When I was a beginning Science student in the early 1970’s, the world was becoming familiar with a new/old word, “ecology.” It sounded a lot like “economy” and not without reason. Ecology and economy are directly linked. In the dawning awareness of human impact on the planet, the first Earth Day was celebrated in 1970. In December that same year, the Environmental Protection Agency (EPA) was founded. The Endangered Species Act became law three years later as 1973 came to a close. Increasing awareness called attention to the poisoning of places close to home.
The slogan “Better Living Through Chemistry” was one most Baby Boomers recall hearing as we grew up and learned to love Velveeta Cheese and Wonder Bread. It took years before we became aware of how harmful these artificially produced food like substances are to our bodies. Their production also impacts the health of the planet we depend on. The Love Canal was not formally declared a National Emergency for another five years after the EPA was established. Meanwhile, catastrophes impacting our air and water assaulted our attention in increasing numbers.
None of these ground breaking efforts to clean up the air and water we rely on were without detractors. The argument against ecologically based decisions usually came down to one word, economy, often couched in the buzzword, “jobs.” What I learned in my Environmental Studies classes was the words economy and ecology come from the same Latin root.
Which came first? Economy or Ecology?
The word “Economy” was coined in 1530 from the root oikos “house, abode, dwelling” + nomos “managing.” In the 1600’s it came to mean “frugality, and judicious use of resources.” Three hundred forty years later, in 1873, German zoologist Ernst Haeckel coined Ökologie from oecology, “branch of science dealing with the relationship of living things to their environments.” This word derived from Greek oikos “habitation” + -logia “study of.” The German word sourced from the combination meaning the study of home or habitation became our English “Ecology.” Hence, Economy means to manage the place we live, and can be informed by the study of Ecology. So while the word “Economy” came first, Ecology refers to studying the “habitation” on which Economy depends.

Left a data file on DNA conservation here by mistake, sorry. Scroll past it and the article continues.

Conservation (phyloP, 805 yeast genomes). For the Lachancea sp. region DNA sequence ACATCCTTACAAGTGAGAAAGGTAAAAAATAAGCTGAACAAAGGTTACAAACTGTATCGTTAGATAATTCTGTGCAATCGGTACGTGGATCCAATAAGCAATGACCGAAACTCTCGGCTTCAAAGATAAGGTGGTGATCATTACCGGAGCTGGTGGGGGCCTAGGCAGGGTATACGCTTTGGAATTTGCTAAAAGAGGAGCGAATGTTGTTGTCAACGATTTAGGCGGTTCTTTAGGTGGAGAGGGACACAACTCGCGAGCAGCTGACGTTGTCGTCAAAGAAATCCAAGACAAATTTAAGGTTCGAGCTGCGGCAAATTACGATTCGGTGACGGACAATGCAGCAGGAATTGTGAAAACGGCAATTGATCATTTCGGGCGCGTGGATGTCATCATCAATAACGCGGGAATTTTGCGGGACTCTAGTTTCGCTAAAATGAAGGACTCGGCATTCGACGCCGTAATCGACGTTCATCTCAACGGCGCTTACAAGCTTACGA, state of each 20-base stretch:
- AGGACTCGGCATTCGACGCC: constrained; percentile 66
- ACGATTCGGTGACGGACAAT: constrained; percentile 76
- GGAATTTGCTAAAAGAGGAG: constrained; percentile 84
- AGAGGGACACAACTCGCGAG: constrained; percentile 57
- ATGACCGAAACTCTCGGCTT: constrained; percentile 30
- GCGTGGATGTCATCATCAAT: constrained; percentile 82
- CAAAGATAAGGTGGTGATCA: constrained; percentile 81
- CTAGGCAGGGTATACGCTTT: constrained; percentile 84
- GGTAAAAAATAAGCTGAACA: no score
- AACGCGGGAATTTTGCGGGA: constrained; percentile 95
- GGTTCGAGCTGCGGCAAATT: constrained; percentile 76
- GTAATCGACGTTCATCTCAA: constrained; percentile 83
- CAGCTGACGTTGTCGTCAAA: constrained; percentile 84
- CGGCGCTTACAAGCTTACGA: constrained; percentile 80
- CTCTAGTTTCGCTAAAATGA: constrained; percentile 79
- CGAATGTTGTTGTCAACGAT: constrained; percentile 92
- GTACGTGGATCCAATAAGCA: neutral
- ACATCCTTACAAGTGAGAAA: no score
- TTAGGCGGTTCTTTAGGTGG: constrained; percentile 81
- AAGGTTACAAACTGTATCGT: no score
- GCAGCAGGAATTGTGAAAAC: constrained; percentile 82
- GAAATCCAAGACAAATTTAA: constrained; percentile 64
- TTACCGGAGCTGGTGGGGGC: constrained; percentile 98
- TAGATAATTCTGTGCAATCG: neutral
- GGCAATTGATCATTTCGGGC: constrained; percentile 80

For the Love of Love Canal
It took decades between the first popularization of the concept of Ecology, and awareness of catastrophic effects of unregulated disposal of toxic waste epitomized by the Love Canal.
Today we face the undoing of many protections so hard fought for that we have begun to take for granted. We also face annihilations of species and collapse of entire ecosystems at a pace unheard of in any of our lifetimes, speedier than the dinosaurs’ demise.
We may hear the refrain that we must sacrifice the environment for the sake of the economy. Or, if we take care of the environment it will be to the detriment of the economy. However, if we remind ourselves of the origin of “economy,” we may remember our obligation is to be frugally judicious about the management of our (in)habitat(ion) otherwise known as the environment. Perhaps we can find ways to have both. By studying our habitat we best learn how to frugally manage it for the well-being of all life.